Here’s a video on mobile collaboration with a Windows phone: http://youtu.be/k6yz_Hs69e4
Create a project dashboard to make accessing and visualizing reports simple. Everybody likes pictures, graphs, and charts. SharePoint Online makes it easy to put graphical info on your project site as a dashboard for ease-of-access for team members and senior stakeholders alike.
Creating a project dashboard video: http://youtu.be/2GxDSNz6Zt4
Keep track of changes to project artifacts and control who gets what kind of access. SharePoint Online contains robust out-of-the-box change control capabilities to help you keep your project documentation manageable and clean. See how your documentation has evolved with a history of change requests, and control who can make changes to documentation. Find out more about automating business processes: http://youtu.be/kwrDx-XHBUg
Upgrading your current ad hoc project management platform need not initially involve complicated and sometimes overwhelming changes for you and your project change. Office 365 helps you ease into a more managed and structured project management process without drastic changes that can feel foreign and thwart user adoption across members of your team. The complete integration of familiar tools like Outlook, Word and Microsoft Project Professional with SharePoint Online means you can slip a more efficient and easily accessible (from anywhere!) project management process that will cut wasted time and increase true collaboration and productivity.
For more tips about how to use Office 365 to enhance collaboration within a managed and manageable project management solution, download the whitepaper and videos for “Leveraging Office 365 for Project Collaboration Success”, available here: http://bit.ly/zs0iM2.
Also, I invite you to learn more about maximizing Microsoft tools for your project management needs at the upcoming Microsoft Project Conference on March 19 in Phoenix, AZ http://msprojectconference.com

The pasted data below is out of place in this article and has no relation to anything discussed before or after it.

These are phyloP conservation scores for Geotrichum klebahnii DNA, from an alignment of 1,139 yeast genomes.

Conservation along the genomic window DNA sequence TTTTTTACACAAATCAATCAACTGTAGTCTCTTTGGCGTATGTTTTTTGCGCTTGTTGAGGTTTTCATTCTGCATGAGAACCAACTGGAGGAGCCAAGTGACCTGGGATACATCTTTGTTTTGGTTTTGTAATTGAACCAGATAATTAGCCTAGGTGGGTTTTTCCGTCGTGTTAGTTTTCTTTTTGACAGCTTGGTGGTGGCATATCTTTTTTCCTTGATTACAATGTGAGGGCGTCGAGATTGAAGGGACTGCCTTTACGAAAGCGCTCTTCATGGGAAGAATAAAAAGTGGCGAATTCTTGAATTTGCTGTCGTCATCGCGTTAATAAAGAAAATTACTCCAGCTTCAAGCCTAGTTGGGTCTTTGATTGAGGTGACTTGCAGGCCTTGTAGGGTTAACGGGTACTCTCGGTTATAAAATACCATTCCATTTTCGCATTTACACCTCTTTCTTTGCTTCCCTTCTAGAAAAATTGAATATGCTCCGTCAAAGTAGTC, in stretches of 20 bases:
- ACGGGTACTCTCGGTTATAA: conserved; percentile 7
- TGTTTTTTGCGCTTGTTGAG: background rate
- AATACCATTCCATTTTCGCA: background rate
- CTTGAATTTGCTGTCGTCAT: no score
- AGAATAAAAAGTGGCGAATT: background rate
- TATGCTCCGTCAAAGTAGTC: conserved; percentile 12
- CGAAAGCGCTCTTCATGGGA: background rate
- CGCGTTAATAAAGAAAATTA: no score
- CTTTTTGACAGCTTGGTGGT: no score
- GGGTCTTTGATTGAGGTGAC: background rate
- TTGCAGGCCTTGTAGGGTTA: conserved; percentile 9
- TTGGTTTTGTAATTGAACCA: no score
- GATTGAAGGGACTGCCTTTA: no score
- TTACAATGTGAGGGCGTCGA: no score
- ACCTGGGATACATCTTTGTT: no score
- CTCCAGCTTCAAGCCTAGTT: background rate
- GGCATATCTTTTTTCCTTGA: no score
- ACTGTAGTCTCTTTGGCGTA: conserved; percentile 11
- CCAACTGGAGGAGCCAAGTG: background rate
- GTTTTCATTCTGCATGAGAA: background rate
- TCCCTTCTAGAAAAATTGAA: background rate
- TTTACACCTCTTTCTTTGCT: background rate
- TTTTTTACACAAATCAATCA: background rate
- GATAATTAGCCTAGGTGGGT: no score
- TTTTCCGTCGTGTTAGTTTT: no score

With over 15 years of experience in Information Technology and Project Management, Dux has earned a reputation as among the leading experts in leveraging technology to enhance project management. A certified Project Management Professional (PMP), he is currently a managing partner and the chief evangelist of Innovative-e, Inc., a Microsoft Certified Gold Partner focused on leading, inspiring and being the catalyst of organizational transformation that enables clients to achieve tangible business result.
As a thought leader in maximizing project team collaboration, he is the author of "SharePoint for Project Management" published by O'Reilly Media. He is focused on empowering organizations on how to leverage the benefits of SharePoint technologies. A sought after speaker, Dux is a SharePoint MVP and has presented in various Microsoft and Project Management Institute (PMI) events worldwide. He regularly blogs on topics related to project management, SharePoint and globalization at MeetDux.com.
The MVP Monday Series is created by Melissa Travers. In this series we work to provide readers with a guest post from an MVP every Monday. Melissa is a Community Program Manager for Dynamics, Excel, Office 365, Platforms and SharePoint in the United States. She has been working with MVPs since her early days as Microsoft Exchange Support Engineer when MVPs would answer all the questions in the old newsgroups before she could get to them.
Nice article, THKS